In Management Lite & Ezy 27, I mentioned that pricing strategies involve 6 steps. Step 1 is selecting the pricing objective. Step 2 is determining demand.
Step 3: Estimating Costs
- Fixed costs – costs that do not vary with production or sales revenue; also known as overhead.
- Variable costs – costs that vary directly with the level of production
- Total costs – sum of the fixed and variable costs
- Average cost – cost per unit at certain level of production; it is equal to total costs divided by production
Economies of scale is an important concept in lowering the total costs.
Assuming that a camera factory has an optimum capacity for producing 100 units per day. Fixed costs are $10,000. Variable costs are $400 per units.
If the factory is running on its optimum capacity…
= fixed costs + variable costs
= $10,000 + $400 x 100
= $10,000 + $40,000
If the factory only produces 50 cameras per day…
= $10,000 + $400 x 50
= $10,000 + $20,000
= $ 30,000
As we can see, average cost drops when the production level goes up. However, average cost increases after the optimum level of 100 units, because the plant becomes inefficient: workers have to line up for machines, machines break down more often, and workers get in each others’ way.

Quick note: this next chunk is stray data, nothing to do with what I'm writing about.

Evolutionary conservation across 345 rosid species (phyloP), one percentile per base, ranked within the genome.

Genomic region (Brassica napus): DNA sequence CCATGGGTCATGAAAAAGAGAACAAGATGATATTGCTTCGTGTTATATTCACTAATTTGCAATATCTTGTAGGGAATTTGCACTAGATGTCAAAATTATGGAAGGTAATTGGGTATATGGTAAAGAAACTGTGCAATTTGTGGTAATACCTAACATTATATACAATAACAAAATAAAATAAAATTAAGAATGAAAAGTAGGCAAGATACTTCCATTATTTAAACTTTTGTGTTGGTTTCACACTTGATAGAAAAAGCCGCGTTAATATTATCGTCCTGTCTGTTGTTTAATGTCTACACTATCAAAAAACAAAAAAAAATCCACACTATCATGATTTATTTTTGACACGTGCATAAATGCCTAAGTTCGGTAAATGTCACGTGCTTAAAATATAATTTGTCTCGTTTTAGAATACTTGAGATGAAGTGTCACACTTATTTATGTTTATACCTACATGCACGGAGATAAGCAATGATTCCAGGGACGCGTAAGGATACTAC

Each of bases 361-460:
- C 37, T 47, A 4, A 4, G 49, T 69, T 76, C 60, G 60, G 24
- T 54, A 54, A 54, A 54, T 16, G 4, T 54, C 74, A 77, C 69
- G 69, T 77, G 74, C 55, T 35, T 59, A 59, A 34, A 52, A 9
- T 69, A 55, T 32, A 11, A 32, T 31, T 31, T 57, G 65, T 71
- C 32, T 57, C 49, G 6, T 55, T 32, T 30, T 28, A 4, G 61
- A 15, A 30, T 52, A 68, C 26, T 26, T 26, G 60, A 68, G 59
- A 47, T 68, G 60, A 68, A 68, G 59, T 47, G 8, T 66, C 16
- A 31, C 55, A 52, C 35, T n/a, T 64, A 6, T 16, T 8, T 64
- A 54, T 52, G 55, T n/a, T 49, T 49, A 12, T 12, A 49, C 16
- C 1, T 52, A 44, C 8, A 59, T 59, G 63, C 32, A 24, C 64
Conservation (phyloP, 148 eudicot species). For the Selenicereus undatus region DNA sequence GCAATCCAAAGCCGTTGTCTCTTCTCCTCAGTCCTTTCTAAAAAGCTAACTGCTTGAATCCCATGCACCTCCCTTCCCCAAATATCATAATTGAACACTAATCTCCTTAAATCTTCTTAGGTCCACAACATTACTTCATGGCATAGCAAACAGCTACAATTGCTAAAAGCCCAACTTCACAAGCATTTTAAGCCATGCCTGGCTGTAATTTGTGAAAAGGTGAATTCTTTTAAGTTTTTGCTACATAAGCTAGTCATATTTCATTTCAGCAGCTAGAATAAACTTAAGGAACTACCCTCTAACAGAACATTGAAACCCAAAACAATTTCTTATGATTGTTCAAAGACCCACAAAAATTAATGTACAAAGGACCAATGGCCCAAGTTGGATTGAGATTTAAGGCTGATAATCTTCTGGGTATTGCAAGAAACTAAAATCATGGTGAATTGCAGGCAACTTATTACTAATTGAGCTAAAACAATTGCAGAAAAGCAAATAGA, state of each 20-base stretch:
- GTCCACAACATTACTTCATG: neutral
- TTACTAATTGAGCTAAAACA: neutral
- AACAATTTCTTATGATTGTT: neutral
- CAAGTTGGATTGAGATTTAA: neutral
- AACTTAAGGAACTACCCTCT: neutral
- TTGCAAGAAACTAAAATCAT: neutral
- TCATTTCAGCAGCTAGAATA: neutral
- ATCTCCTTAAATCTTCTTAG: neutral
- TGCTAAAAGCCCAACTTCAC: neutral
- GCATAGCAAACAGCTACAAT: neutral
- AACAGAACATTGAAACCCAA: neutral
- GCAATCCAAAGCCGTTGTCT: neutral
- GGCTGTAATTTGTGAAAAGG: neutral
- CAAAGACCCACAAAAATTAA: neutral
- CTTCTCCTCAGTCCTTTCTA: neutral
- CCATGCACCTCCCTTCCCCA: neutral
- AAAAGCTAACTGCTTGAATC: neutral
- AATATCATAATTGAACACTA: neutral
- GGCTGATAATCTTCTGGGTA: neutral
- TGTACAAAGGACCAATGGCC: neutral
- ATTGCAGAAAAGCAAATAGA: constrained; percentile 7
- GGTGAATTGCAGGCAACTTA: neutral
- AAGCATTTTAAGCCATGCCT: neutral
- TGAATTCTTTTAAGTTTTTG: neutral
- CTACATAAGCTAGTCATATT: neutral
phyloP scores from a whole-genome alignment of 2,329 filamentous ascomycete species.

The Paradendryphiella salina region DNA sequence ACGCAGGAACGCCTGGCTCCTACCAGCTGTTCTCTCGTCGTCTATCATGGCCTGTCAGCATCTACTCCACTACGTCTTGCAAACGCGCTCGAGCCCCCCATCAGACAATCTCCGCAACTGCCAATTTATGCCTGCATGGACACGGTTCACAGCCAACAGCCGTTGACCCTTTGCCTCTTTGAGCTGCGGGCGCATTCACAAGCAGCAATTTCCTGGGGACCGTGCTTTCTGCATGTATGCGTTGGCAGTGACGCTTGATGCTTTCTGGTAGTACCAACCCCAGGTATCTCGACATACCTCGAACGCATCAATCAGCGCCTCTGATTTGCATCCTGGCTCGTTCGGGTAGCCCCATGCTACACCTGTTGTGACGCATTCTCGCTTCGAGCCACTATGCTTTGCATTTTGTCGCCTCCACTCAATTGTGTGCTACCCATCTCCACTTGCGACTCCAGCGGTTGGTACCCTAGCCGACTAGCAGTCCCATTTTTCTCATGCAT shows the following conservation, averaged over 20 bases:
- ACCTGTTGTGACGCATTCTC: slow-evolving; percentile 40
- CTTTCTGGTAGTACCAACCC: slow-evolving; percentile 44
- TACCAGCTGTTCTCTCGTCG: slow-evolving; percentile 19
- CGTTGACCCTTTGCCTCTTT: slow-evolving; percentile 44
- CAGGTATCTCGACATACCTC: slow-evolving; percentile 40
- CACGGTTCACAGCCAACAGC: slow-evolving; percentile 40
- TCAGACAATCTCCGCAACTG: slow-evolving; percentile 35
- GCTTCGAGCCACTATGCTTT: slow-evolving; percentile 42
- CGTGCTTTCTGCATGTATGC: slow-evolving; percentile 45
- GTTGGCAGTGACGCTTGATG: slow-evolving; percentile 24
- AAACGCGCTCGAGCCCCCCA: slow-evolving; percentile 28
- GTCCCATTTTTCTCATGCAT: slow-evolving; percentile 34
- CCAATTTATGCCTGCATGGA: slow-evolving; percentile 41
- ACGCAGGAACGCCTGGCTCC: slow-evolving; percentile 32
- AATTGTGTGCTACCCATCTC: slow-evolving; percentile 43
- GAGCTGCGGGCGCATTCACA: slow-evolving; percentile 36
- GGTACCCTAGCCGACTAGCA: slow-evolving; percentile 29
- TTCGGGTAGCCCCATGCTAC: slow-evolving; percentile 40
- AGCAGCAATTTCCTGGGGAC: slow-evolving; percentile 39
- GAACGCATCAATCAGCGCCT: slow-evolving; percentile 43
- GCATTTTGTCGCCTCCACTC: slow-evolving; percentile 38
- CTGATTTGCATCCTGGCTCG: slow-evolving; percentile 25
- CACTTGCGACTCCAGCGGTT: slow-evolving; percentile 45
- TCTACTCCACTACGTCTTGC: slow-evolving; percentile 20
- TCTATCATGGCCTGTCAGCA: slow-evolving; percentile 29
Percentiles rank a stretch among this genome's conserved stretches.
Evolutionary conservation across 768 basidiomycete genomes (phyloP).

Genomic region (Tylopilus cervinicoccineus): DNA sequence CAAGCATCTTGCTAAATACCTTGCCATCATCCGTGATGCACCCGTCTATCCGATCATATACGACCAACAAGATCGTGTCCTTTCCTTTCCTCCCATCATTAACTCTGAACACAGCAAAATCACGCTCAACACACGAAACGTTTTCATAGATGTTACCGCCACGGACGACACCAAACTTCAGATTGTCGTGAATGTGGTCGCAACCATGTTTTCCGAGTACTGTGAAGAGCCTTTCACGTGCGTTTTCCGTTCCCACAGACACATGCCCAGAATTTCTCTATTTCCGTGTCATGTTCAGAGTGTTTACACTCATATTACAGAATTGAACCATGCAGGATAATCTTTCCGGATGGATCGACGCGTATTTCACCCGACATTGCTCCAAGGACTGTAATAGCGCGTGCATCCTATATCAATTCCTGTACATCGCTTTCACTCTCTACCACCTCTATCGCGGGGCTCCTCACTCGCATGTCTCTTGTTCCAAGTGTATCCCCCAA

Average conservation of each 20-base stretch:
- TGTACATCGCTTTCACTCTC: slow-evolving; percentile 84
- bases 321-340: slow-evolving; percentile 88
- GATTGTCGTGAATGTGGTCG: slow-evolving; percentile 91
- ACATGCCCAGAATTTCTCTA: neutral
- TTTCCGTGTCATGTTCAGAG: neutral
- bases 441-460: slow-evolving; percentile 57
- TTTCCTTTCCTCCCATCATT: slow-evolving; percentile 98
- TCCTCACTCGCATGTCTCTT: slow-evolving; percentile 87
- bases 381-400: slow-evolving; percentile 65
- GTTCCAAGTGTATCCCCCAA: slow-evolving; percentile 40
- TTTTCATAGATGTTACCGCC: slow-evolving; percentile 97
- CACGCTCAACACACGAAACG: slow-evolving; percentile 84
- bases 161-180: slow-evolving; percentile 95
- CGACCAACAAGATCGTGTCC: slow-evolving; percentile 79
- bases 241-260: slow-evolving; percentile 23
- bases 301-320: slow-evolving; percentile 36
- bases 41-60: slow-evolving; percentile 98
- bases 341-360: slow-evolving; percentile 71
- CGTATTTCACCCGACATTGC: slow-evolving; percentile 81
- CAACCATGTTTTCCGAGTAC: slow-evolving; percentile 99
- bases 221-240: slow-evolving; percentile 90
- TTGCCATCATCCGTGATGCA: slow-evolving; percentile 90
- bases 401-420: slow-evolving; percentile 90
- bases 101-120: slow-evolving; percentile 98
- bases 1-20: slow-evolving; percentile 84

Step 4: Analyzing Competitors’ Costs, Prices, and Offers
Within the range of possible prices determined by market demand and company costs, a firm must take competitors’ costs, prices, and possible price reactions into account. If the firm’s offer contains features not offered by the nearest competitor, their worth to the customers should be evaluated and added to the competitor’s price. If the competitor’s offer contains some features not offered by the firm, their worth to the customers should be evaluated and subtracted from the firm’s price. Now the firm can decide whether it can charge more, the same, of less than the competitor. Do note that competitors can change their prices in reaction to the price set by the firm.
Reference: Kotler & Keller, “Marketing Management”, 12th edition